JASPER COUNTY, S.C. (WTOC) - It could cost about $4.5 million to remove a smoldering debris pile that caught fire weeks ago in rural Jasper County, South Carolina.
That’s according to information released late Monday by South Carolina State Sen. Tom Davis (R).
Since July, the U.S. Environmental Protection Agency has managed the firefighting efforts at a privately held construction and recycling debris facility owned by Able Contracting. Air quality sensors also have been in place, along with storm water management, as water used to fight the fire has runoff from the burning debris pile.
It’s an expensive effort the EPA has estimated so far to cost federal taxpayers about $500,000. In the next two to three weeks, those duties and associated costs will shift to the state when the South Carolina Department of Health and Environmental Control takes control of the site, Davis said, in a prepared statement.
In the statement, Davis breaks down what the remaining cost will be to completely remove the trash pile:
“The EPA has said it will relinquish jurisdiction at the Facility to DHEC in the next two to three weeks, and DHEC advised me that it will then, over the course of the ensuing 60 to 70 days, continue to remove material from the Facility, at an estimated cost of $3.548 million and using funds on hand, until the approximately 117,000 cubic yards of material still onsite is reduced to 25,185 cubic yards – an emergency action by the agency necessary to prevent an immediate threat to public health and the environment. DHEC said the cost of removing the remaining 25,185 cubic yards of material would be approximately $964,000, and that it would seek an appropriation in that amount when the General Assembly reconvenes next January, and then finish the job.”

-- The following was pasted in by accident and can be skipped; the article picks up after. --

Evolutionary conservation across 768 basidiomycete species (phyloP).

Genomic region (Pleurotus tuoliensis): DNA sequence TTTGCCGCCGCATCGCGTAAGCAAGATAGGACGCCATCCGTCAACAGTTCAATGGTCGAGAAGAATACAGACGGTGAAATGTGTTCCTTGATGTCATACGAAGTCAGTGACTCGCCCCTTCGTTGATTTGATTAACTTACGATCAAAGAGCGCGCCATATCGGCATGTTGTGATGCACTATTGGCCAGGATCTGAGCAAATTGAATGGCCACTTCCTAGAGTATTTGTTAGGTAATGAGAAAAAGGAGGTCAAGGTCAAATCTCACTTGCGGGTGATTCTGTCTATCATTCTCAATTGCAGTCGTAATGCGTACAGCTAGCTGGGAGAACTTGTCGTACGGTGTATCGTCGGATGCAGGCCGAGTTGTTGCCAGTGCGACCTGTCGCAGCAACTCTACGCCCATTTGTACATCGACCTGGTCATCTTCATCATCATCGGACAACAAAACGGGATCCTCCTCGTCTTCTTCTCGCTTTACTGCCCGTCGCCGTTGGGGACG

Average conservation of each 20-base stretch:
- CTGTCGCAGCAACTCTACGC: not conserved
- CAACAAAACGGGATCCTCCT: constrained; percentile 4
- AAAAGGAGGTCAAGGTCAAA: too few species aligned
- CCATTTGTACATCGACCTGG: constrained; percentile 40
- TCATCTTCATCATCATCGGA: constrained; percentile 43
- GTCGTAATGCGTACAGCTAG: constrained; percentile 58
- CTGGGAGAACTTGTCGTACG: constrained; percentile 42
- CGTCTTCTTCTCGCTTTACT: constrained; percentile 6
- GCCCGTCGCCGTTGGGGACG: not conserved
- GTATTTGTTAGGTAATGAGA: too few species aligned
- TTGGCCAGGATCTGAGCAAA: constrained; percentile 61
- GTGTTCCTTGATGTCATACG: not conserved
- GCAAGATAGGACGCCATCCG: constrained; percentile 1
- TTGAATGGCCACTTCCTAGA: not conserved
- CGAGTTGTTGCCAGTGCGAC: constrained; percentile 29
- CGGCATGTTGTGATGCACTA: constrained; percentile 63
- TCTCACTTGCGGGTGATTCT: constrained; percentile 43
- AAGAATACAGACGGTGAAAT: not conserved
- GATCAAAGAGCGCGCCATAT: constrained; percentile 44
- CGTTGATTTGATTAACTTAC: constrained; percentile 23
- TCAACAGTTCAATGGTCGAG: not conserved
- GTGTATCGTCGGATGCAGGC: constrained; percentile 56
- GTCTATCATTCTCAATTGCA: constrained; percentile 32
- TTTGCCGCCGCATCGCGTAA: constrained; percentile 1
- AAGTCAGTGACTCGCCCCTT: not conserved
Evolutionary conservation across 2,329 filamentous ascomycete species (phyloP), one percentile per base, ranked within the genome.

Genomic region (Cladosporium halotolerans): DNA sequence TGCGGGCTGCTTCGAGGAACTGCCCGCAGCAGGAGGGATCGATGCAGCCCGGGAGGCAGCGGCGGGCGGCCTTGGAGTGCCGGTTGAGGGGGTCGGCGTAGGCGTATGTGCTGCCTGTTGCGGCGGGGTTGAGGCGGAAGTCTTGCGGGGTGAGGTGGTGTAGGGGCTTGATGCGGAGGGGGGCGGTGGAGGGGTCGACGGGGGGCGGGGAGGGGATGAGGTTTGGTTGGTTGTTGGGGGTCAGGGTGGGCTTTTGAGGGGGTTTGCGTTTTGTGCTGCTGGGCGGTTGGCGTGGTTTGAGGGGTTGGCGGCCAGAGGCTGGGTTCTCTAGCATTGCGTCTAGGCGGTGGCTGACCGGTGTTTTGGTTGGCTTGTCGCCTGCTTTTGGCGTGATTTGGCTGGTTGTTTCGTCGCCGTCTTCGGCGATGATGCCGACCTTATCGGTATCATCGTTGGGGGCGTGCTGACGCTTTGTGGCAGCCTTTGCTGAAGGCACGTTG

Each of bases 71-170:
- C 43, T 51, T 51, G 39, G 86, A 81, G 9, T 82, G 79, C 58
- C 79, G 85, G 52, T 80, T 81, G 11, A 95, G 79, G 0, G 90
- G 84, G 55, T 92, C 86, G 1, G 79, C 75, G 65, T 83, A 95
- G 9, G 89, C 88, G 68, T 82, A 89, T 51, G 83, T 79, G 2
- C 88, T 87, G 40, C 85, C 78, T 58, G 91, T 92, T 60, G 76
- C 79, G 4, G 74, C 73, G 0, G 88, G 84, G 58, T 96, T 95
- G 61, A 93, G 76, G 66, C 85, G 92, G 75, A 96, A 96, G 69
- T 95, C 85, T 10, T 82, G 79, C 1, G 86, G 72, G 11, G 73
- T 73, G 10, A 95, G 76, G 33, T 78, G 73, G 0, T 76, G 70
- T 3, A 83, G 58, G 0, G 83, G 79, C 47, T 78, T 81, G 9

Contractors for the EPA began work Monday morning after the threat of Hurricane Dorian passed.
Site owner, Chandler Lloyd, who has been unable to work on his property since the EPA took control, said he’s done nothing wrong.
“I’ve been portrayed as the biggest environmental villain there is," Lloyd said, in an interview Monday. "And it’s like they continually look, like ‘We are going to find something. We’re going to find something. We’re going to find something,' and they haven’t found anything because I’m not going to jeopardize what I do for a living.”
Also, back to work Monday were air quality sensors, which at one point, detected a low level of hydrogen cyanide - a potentially deadly gas. The detection forced the evacuation of nearby residents. Although it’s been weeks since any of that was detected, those who were evacuated have said they’ve been unable to return home.
When asked about it, EPA officials said they are concerned about the heavy truck traffic in the area, and putting residents and children at risk.
“I feel very very bad about the fire and the smoke here,” Lloyd said. “When we were handling, there was smoke, but we got our smoke out right away; never to the point of what we got today.”
He added that if his crews had been able to continue to fight the fire alongside the EPA, things would be under control by now.